The Firefox browser’s spellchecker keeps tagging “outperformance” as a typo. I feel very annoyed when this happens because I believe it’s wrong. This spurred me to do research on the correctness of my assumption.
The case for “outperformance”
Here’s the evidence in favor of marrying “out” and “performance” so they’re one word:
- “Generally do not hyphenate when using a prefix with a word that starts with a consonant,” said The Associated Press Stylebook, when I originally researched this question some years ago. More recently, the online AP Stylebook says, “Follow Webster’s New World College Dictionary.” The dictionary includes “outperform” without a hyphen.
- Words into Type says, “The modern tendency is to eliminate the hyphen between a prefix and a root unless the root is a proper noun or adjective, such as un-American.”
- Google brought up about 1.2 million examples for “+fund +outperformance” vs. fewer than 700,000 for “+fund +out-performance” when I originally researched this topic. (Google appears to have stopped showing the number of search results, so I’m sharing old results here and below.)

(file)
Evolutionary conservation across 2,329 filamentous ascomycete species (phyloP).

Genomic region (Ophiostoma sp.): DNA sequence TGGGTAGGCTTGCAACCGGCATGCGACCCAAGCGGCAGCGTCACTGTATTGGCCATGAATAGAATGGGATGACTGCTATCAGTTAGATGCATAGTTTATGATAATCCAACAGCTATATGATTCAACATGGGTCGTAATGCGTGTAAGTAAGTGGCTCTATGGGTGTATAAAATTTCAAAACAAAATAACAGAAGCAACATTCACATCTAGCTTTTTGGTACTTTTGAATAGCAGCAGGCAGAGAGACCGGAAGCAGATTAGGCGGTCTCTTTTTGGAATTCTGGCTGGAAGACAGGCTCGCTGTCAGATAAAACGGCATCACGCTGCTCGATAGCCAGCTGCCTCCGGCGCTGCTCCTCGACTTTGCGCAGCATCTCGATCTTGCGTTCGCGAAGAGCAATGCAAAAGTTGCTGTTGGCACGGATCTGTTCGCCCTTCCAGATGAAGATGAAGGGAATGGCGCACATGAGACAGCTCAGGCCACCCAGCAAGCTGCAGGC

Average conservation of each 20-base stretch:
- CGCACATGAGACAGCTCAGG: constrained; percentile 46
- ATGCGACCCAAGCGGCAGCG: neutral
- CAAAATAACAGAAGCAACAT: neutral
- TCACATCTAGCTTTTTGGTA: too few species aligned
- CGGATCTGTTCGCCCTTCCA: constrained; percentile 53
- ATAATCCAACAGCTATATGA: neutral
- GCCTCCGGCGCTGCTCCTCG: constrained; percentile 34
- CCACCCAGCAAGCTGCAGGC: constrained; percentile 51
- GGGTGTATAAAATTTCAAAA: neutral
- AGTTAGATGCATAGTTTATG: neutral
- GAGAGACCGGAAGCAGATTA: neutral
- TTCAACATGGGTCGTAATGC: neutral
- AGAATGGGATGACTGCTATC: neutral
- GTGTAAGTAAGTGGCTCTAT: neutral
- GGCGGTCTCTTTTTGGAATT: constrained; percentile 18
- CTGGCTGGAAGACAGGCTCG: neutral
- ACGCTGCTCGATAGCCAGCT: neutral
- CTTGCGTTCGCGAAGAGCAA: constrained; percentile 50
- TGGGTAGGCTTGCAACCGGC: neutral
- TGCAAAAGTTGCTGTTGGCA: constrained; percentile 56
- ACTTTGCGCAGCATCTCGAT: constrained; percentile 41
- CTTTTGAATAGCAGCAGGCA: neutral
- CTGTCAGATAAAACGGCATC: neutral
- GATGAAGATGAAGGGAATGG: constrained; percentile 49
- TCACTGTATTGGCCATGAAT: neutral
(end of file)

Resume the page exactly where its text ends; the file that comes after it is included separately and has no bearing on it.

The case for “out-performance” with a hyphen
I mustered one piece of evidence in favor of hyphenating “out-performance” when I originally researched this post. Google yielded more than 931 million search results for “out-performance” vs. only 1.01 million for “outperformance.” It’s strange that the first four results use the spelling “outperformance,” as you see in the screen shot on the left.
Results of my spelling poll
When I polled my newsletter and blog readers about the proper spelling, “outperformance” won in a landslide, with 92% of the vote. Here are the results:
- Outperformance: 92%
- Out-performance: 0
- Out performance: 8%
Note: I updated this piece on December 1, 2013, to share the results of my poll, instead of directing readers to a poll that’s no longer active. This post originated as a request for readers to respond to a poll.